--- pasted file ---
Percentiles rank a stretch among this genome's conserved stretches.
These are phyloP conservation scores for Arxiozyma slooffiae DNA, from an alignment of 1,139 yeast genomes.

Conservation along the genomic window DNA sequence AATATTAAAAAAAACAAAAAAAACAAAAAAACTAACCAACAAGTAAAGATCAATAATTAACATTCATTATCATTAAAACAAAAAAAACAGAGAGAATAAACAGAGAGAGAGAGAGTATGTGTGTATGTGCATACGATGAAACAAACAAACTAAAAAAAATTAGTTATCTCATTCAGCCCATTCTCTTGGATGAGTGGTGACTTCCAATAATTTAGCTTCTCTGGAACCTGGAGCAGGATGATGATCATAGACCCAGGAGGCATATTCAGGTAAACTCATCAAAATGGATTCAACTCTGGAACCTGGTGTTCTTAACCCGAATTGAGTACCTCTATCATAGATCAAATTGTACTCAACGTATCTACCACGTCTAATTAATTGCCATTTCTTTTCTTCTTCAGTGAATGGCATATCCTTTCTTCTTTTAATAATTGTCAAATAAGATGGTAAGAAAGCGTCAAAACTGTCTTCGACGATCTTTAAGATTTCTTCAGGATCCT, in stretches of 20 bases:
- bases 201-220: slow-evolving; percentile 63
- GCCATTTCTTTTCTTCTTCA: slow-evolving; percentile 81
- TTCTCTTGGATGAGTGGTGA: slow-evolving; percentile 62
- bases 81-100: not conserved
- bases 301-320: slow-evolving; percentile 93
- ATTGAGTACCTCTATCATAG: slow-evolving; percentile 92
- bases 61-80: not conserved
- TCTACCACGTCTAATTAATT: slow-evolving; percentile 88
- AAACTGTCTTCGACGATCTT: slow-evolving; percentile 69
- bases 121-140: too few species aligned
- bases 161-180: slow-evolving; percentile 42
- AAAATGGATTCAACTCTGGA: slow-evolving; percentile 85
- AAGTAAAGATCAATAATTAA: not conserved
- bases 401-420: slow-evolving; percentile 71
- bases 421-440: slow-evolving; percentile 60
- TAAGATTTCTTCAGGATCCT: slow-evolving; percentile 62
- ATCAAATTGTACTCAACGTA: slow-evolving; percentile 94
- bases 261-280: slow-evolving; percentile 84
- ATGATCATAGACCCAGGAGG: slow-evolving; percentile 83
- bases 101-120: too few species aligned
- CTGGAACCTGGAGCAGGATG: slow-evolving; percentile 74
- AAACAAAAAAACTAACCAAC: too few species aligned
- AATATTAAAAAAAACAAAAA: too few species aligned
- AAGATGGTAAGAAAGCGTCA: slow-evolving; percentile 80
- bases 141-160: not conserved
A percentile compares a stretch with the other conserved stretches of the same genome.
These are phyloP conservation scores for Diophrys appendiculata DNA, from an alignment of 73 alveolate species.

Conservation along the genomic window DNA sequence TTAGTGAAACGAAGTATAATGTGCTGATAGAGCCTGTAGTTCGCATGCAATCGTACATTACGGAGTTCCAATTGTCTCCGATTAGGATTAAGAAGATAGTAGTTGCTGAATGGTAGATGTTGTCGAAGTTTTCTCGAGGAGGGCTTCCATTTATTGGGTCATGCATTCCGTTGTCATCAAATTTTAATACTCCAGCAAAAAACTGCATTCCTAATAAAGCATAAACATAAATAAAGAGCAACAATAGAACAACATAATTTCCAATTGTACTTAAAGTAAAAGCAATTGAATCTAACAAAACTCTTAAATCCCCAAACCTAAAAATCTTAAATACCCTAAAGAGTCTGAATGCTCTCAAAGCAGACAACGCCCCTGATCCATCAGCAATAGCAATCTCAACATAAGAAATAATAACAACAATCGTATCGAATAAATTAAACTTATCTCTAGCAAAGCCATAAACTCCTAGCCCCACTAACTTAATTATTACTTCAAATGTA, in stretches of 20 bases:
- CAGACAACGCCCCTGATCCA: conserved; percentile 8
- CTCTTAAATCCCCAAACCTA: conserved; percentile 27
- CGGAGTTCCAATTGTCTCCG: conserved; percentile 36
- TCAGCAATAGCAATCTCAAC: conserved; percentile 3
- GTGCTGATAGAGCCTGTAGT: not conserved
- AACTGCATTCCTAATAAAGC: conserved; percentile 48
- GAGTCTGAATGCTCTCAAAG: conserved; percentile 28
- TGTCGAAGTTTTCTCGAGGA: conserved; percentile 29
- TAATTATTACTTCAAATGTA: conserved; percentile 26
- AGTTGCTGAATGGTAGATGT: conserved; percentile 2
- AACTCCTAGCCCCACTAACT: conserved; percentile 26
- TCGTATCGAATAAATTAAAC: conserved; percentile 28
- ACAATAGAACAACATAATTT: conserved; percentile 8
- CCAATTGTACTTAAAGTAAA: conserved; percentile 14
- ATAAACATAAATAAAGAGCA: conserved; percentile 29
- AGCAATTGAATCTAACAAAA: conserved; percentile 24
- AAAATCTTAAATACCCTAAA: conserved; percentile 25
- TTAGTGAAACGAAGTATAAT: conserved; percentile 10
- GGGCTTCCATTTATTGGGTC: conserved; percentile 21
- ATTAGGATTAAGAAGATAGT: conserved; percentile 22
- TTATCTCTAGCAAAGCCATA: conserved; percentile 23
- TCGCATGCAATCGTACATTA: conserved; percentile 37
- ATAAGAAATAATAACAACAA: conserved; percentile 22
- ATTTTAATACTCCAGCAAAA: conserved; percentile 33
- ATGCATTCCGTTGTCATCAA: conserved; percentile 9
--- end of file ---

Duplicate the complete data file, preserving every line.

Percentiles rank a stretch among this genome's conserved stretches.
These are phyloP conservation scores for Arxiozyma slooffiae DNA, from an alignment of 1,139 yeast genomes.

Conservation along the genomic window DNA sequence AATATTAAAAAAAACAAAAAAAACAAAAAAACTAACCAACAAGTAAAGATCAATAATTAACATTCATTATCATTAAAACAAAAAAAACAGAGAGAATAAACAGAGAGAGAGAGAGTATGTGTGTATGTGCATACGATGAAACAAACAAACTAAAAAAAATTAGTTATCTCATTCAGCCCATTCTCTTGGATGAGTGGTGACTTCCAATAATTTAGCTTCTCTGGAACCTGGAGCAGGATGATGATCATAGACCCAGGAGGCATATTCAGGTAAACTCATCAAAATGGATTCAACTCTGGAACCTGGTGTTCTTAACCCGAATTGAGTACCTCTATCATAGATCAAATTGTACTCAACGTATCTACCACGTCTAATTAATTGCCATTTCTTTTCTTCTTCAGTGAATGGCATATCCTTTCTTCTTTTAATAATTGTCAAATAAGATGGTAAGAAAGCGTCAAAACTGTCTTCGACGATCTTTAAGATTTCTTCAGGATCCT, in stretches of 20 bases:
- bases 201-220: slow-evolving; percentile 63
- GCCATTTCTTTTCTTCTTCA: slow-evolving; percentile 81
- TTCTCTTGGATGAGTGGTGA: slow-evolving; percentile 62
- bases 81-100: not conserved
- bases 301-320: slow-evolving; percentile 93
- ATTGAGTACCTCTATCATAG: slow-evolving; percentile 92
- bases 61-80: not conserved
- TCTACCACGTCTAATTAATT: slow-evolving; percentile 88
- AAACTGTCTTCGACGATCTT: slow-evolving; percentile 69
- bases 121-140: too few species aligned
- bases 161-180: slow-evolving; percentile 42
- AAAATGGATTCAACTCTGGA: slow-evolving; percentile 85
- AAGTAAAGATCAATAATTAA: not conserved
- bases 401-420: slow-evolving; percentile 71
- bases 421-440: slow-evolving; percentile 60
- TAAGATTTCTTCAGGATCCT: slow-evolving; percentile 62
- ATCAAATTGTACTCAACGTA: slow-evolving; percentile 94
- bases 261-280: slow-evolving; percentile 84
- ATGATCATAGACCCAGGAGG: slow-evolving; percentile 83
- bases 101-120: too few species aligned
- CTGGAACCTGGAGCAGGATG: slow-evolving; percentile 74
- AAACAAAAAAACTAACCAAC: too few species aligned
- AATATTAAAAAAAACAAAAA: too few species aligned
- AAGATGGTAAGAAAGCGTCA: slow-evolving; percentile 80
- bases 141-160: not conserved
A percentile compares a stretch with the other conserved stretches of the same genome.
These are phyloP conservation scores for Diophrys appendiculata DNA, from an alignment of 73 alveolate species.

Conservation along the genomic window DNA sequence TTAGTGAAACGAAGTATAATGTGCTGATAGAGCCTGTAGTTCGCATGCAATCGTACATTACGGAGTTCCAATTGTCTCCGATTAGGATTAAGAAGATAGTAGTTGCTGAATGGTAGATGTTGTCGAAGTTTTCTCGAGGAGGGCTTCCATTTATTGGGTCATGCATTCCGTTGTCATCAAATTTTAATACTCCAGCAAAAAACTGCATTCCTAATAAAGCATAAACATAAATAAAGAGCAACAATAGAACAACATAATTTCCAATTGTACTTAAAGTAAAAGCAATTGAATCTAACAAAACTCTTAAATCCCCAAACCTAAAAATCTTAAATACCCTAAAGAGTCTGAATGCTCTCAAAGCAGACAACGCCCCTGATCCATCAGCAATAGCAATCTCAACATAAGAAATAATAACAACAATCGTATCGAATAAATTAAACTTATCTCTAGCAAAGCCATAAACTCCTAGCCCCACTAACTTAATTATTACTTCAAATGTA, in stretches of 20 bases:
- CAGACAACGCCCCTGATCCA: conserved; percentile 8
- CTCTTAAATCCCCAAACCTA: conserved; percentile 27
- CGGAGTTCCAATTGTCTCCG: conserved; percentile 36
- TCAGCAATAGCAATCTCAAC: conserved; percentile 3
- GTGCTGATAGAGCCTGTAGT: not conserved
- AACTGCATTCCTAATAAAGC: conserved; percentile 48
- GAGTCTGAATGCTCTCAAAG: conserved; percentile 28
- TGTCGAAGTTTTCTCGAGGA: conserved; percentile 29
- TAATTATTACTTCAAATGTA: conserved; percentile 26
- AGTTGCTGAATGGTAGATGT: conserved; percentile 2
- AACTCCTAGCCCCACTAACT: conserved; percentile 26
- TCGTATCGAATAAATTAAAC: conserved; percentile 28
- ACAATAGAACAACATAATTT: conserved; percentile 8
- CCAATTGTACTTAAAGTAAA: conserved; percentile 14
- ATAAACATAAATAAAGAGCA: conserved; percentile 29
- AGCAATTGAATCTAACAAAA: conserved; percentile 24
- AAAATCTTAAATACCCTAAA: conserved; percentile 25
- TTAGTGAAACGAAGTATAAT: conserved; percentile 10
- GGGCTTCCATTTATTGGGTC: conserved; percentile 21
- ATTAGGATTAAGAAGATAGT: conserved; percentile 22
- TTATCTCTAGCAAAGCCATA: conserved; percentile 23
- TCGCATGCAATCGTACATTA: conserved; percentile 37
- ATAAGAAATAATAACAACAA: conserved; percentile 22
- ATTTTAATACTCCAGCAAAA: conserved; percentile 33
- ATGCATTCCGTTGTCATCAA: conserved; percentile 9